The pros and cons of buying from Naked Wines
Naked Wines has been controversial since it launched 4 1/2 years ago but there’s no denying its popularity. The company claims to have over 200,000 customers who buy from it regularly, 125,000 of which are ‘angels’.
These are regular subscribers who pay £20 a month into the business which enables them to fund winemaking projects. (A bit like crowdsourcing projects such as Kickstarter.) In return 'angels' get to buy wines (using the money they’ve invested) at preferential prices.
The catch is that those prices are not quite as favourable as Naked Wines claims though it’s hard to compare as most of the wines they stock are made specially for them by the winemakers they subsidise.
They say their angel prices are ‘wholesale’ and 25% to 50% less than retail but that’s quite misleading. In instances where other retailers stock the same wines you can buy them on the open market at a similar price without having to put down your money first. And you can certainly find wines of comparable quality a lot cheaper than the full price that Naked Wines charges for them, hence presumably their ability to give away so many ‘free’ vouchers for £40 and £60 to encourage people to start buying from them.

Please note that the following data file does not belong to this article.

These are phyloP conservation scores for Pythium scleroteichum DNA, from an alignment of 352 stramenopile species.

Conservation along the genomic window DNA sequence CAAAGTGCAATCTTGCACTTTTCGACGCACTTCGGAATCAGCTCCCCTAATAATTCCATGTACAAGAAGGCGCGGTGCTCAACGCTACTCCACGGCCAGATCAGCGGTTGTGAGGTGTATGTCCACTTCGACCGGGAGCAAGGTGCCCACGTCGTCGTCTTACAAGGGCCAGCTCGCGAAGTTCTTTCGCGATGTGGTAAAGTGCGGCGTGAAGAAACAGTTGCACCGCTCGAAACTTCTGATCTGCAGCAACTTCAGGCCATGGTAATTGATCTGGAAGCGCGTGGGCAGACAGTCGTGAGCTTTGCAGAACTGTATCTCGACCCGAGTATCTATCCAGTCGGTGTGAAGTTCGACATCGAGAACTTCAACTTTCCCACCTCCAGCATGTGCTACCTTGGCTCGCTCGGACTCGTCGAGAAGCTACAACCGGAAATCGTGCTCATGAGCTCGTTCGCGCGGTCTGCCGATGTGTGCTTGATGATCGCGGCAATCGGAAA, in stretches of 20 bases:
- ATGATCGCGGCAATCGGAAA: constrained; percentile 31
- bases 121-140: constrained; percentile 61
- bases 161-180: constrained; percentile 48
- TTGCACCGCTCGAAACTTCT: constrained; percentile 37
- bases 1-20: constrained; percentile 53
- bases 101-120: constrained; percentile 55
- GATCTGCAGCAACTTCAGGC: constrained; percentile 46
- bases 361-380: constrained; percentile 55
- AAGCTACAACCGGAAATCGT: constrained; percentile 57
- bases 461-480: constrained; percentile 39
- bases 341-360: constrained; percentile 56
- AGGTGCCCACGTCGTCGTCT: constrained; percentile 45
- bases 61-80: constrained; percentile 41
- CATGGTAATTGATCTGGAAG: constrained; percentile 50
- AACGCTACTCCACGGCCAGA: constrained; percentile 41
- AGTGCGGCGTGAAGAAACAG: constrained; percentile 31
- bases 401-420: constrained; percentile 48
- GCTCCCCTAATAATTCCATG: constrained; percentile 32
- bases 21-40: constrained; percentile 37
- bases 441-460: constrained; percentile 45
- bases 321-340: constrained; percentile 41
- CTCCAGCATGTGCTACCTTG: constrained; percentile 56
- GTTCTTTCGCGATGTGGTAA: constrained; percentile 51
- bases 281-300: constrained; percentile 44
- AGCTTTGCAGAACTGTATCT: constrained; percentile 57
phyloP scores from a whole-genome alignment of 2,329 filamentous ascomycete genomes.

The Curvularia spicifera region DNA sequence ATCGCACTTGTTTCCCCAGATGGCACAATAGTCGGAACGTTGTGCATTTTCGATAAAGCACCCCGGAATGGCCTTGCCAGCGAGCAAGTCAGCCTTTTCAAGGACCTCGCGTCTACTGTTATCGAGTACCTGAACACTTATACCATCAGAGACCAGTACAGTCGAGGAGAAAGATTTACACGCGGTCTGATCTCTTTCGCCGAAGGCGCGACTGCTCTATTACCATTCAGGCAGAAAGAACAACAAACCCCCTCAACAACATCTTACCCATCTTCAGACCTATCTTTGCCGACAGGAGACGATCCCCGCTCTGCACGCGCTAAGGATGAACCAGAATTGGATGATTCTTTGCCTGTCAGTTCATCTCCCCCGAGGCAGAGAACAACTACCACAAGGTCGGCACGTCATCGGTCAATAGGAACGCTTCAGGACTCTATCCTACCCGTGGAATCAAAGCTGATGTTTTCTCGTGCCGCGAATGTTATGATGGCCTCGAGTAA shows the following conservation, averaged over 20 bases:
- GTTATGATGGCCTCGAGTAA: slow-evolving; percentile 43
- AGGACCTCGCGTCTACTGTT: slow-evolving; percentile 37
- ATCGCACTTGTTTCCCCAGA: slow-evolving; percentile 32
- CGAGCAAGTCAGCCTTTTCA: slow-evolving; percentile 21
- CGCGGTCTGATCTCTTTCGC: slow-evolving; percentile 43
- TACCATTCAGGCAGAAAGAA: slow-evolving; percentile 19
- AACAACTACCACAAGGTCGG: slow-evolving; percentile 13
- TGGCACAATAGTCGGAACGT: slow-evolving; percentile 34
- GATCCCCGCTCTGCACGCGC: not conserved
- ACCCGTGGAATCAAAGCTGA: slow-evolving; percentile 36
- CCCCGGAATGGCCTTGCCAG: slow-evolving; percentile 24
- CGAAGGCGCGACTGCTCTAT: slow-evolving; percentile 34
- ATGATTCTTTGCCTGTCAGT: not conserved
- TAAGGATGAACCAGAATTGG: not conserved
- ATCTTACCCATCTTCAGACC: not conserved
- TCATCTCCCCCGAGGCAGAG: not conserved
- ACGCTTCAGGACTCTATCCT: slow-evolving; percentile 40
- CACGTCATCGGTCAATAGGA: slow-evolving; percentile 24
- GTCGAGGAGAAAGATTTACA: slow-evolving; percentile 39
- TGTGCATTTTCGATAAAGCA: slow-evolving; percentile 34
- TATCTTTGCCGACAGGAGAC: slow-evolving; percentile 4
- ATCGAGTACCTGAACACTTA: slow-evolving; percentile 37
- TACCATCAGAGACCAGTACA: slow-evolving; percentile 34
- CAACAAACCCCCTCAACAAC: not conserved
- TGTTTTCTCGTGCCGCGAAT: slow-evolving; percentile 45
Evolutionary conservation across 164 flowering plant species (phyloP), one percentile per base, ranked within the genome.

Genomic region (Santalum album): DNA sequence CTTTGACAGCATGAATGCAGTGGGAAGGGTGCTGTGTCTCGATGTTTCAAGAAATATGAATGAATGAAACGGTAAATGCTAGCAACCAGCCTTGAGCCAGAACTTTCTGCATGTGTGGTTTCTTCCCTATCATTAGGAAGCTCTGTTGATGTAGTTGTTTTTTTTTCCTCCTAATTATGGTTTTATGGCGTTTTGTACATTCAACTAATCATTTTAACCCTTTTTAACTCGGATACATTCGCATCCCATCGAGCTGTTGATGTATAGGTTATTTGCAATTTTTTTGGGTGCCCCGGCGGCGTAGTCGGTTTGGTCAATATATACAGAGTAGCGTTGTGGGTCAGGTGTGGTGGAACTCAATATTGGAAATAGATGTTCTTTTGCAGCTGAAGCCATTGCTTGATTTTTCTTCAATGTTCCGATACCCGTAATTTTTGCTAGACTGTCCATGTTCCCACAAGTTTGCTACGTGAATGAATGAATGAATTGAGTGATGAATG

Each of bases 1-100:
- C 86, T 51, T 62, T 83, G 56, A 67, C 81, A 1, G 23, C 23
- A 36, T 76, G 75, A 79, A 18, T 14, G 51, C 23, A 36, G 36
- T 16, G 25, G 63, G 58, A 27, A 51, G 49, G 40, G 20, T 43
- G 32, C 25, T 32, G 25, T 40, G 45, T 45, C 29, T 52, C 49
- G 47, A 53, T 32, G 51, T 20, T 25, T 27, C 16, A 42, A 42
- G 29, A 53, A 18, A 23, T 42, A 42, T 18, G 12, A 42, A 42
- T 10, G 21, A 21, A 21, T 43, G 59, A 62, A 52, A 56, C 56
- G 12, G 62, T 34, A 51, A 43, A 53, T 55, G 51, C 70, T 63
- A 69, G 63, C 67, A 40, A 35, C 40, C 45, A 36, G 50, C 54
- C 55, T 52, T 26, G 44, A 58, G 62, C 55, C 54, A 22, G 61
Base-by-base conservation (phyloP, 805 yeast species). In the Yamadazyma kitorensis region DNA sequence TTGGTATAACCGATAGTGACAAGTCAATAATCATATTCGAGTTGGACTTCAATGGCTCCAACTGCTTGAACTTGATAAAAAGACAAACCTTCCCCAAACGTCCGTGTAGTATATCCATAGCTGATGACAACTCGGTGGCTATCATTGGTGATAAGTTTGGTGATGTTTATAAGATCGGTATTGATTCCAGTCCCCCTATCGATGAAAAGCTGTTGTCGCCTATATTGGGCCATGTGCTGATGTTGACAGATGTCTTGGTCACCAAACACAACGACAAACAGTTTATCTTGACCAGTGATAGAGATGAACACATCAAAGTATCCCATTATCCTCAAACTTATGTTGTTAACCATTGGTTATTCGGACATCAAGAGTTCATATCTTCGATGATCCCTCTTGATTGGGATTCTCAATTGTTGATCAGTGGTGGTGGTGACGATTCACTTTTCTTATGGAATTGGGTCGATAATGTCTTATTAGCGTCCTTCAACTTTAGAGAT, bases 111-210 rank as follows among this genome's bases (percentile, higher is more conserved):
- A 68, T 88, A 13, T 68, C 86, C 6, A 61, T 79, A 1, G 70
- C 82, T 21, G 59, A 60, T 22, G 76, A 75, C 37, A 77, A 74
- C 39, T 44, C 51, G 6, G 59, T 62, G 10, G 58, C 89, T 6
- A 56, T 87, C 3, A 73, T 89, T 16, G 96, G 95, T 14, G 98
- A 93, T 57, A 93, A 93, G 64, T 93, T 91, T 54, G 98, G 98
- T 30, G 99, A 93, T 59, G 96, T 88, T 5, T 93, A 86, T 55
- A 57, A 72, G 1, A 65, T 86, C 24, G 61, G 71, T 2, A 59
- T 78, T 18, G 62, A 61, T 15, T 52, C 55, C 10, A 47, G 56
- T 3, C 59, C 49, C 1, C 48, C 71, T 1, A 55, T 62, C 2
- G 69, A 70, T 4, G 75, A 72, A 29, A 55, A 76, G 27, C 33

I also don’t like the heavily loaded rhetoric on the site. “Would you prefer your wine made by salesmen or talented winemakers?”. “Would you prefer to pay more or get more?” Click the obvious answer and bang - you’re suddenly an angel, committing yourself to £20 a month and strongly advised to buy the Naked Customers Favourites Case,costing £112.88 which ‘saves’ you £82.99. Hmmmm.
Even though you can apparently get your money back at any time, the chances are that if you’ve got £80 of contributions sitting in their account you’re going to spend it with them. It’s all just a bit too slick and high-pressured for me.
That said, they do genuinely help to get winemaking projects off the ground and create a market for the wines that they make. And rescue winemakers in distress. All credit to them for helping a friend of mine, Katie Jones (right), who lost her much admired 2012 white wine when vandals broke into her winery in the south of France and opened the tanks.